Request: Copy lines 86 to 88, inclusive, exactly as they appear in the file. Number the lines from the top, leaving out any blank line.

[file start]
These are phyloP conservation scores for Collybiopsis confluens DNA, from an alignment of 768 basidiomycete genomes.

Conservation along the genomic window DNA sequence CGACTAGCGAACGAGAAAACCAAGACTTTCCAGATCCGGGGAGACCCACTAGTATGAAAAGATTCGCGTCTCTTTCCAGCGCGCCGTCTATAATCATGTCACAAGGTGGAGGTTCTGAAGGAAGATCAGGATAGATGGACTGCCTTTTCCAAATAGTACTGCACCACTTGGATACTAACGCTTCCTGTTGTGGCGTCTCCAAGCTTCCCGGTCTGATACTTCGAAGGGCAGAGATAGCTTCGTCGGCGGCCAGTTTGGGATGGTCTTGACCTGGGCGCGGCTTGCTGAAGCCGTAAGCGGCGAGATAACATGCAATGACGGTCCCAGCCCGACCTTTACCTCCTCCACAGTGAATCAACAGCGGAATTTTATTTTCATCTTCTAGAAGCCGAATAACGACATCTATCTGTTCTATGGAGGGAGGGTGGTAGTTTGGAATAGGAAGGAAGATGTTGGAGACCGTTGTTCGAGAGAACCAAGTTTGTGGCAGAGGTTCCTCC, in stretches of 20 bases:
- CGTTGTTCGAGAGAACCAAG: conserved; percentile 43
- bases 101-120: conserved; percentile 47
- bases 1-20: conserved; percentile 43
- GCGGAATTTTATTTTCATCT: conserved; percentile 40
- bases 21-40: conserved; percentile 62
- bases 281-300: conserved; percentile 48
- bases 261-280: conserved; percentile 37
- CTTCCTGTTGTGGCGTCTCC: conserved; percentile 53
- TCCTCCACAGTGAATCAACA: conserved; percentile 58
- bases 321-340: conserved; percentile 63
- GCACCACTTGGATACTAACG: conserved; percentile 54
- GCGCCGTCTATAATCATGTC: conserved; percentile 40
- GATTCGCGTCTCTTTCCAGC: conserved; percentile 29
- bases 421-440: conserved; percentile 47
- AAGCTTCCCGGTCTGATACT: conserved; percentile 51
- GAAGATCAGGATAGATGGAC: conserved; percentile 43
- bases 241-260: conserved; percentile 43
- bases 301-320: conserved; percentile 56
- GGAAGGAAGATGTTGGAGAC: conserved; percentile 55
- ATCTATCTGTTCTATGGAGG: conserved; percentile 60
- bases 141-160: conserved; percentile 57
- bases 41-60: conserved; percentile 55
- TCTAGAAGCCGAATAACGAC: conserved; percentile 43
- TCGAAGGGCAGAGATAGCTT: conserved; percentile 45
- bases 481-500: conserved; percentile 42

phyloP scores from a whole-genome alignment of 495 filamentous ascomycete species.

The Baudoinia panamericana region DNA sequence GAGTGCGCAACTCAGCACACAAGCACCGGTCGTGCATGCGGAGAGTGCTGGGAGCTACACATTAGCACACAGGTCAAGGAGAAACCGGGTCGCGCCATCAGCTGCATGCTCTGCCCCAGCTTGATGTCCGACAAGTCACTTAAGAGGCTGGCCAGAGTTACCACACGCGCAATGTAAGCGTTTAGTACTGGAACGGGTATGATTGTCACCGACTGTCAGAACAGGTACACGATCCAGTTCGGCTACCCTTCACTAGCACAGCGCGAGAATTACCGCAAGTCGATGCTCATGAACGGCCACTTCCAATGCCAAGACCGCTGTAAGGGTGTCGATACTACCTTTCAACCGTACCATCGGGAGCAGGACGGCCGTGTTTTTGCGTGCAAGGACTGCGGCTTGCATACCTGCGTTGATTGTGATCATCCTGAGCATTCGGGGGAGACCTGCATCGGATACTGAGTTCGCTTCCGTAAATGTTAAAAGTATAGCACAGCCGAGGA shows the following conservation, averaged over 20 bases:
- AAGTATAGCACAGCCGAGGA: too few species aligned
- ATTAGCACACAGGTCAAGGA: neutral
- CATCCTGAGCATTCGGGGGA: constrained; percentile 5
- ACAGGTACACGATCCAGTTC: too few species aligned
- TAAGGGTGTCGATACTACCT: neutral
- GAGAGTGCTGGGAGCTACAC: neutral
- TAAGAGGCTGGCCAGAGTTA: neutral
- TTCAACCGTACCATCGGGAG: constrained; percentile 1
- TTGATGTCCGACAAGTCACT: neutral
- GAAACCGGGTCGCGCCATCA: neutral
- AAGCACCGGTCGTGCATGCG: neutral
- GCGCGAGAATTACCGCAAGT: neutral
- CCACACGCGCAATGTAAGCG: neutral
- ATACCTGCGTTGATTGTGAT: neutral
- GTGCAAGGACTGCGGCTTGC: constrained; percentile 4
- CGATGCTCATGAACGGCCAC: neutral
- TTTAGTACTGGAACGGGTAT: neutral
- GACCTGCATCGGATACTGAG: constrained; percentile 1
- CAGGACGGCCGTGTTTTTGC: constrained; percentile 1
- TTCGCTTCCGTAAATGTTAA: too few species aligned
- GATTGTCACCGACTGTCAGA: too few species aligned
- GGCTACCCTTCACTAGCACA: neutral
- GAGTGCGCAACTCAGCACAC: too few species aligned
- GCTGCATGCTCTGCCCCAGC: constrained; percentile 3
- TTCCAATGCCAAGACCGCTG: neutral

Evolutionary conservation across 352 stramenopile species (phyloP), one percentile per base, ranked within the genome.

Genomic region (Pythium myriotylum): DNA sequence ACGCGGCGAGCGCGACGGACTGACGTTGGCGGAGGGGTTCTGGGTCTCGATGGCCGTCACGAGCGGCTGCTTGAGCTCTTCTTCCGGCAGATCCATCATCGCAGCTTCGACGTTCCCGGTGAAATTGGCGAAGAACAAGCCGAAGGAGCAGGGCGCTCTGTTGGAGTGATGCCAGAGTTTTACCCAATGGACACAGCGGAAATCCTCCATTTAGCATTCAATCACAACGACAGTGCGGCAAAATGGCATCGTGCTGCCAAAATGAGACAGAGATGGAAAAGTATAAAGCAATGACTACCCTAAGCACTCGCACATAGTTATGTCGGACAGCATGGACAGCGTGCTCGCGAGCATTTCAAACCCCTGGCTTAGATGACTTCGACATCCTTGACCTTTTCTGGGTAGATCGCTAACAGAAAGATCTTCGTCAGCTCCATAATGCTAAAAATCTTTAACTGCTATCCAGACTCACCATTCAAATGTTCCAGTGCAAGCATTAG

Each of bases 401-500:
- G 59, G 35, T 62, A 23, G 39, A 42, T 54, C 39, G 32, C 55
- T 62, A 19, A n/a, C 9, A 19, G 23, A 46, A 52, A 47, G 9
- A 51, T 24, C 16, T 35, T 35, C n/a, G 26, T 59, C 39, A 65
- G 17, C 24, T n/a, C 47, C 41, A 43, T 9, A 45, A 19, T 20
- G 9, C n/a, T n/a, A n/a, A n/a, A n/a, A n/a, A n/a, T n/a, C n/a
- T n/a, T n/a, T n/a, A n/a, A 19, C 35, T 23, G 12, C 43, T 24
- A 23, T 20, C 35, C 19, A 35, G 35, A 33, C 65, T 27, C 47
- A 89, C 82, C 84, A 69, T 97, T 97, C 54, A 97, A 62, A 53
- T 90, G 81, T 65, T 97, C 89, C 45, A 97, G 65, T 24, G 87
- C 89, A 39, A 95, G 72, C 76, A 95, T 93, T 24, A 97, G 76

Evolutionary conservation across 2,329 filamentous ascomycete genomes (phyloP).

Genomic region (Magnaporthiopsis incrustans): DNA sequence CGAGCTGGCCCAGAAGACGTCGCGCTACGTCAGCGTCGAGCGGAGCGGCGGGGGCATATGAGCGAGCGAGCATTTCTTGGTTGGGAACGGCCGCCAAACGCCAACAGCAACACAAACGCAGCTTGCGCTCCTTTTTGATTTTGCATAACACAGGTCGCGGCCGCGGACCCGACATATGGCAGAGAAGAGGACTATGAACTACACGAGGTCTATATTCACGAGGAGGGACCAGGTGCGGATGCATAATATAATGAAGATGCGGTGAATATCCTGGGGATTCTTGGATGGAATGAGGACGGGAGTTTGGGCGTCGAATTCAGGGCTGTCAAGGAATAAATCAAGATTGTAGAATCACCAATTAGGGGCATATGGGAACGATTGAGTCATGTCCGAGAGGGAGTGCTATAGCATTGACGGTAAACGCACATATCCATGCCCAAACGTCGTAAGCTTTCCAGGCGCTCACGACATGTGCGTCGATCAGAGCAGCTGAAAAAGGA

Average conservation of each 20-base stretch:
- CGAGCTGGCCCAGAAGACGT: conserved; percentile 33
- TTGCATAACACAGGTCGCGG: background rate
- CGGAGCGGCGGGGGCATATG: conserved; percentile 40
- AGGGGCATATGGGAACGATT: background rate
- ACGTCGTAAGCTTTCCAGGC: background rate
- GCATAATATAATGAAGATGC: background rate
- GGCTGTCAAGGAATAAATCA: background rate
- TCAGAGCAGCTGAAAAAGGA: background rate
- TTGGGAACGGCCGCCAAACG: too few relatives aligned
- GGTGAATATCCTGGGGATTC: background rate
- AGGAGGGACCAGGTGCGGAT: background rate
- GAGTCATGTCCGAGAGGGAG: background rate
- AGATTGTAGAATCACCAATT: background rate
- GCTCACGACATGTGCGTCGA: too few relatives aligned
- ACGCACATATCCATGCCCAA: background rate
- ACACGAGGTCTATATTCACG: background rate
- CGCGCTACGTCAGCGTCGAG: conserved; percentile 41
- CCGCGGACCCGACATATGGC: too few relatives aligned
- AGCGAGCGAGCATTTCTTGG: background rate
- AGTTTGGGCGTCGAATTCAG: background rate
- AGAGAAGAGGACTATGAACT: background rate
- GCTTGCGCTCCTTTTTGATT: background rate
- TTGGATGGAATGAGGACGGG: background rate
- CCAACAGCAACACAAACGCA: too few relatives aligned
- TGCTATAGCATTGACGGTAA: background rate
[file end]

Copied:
- ACACGAGGTCTATATTCACG: background rate
- CGCGCTACGTCAGCGTCGAG: conserved; percentile 41
- CCGCGGACCCGACATATGGC: too few relatives aligned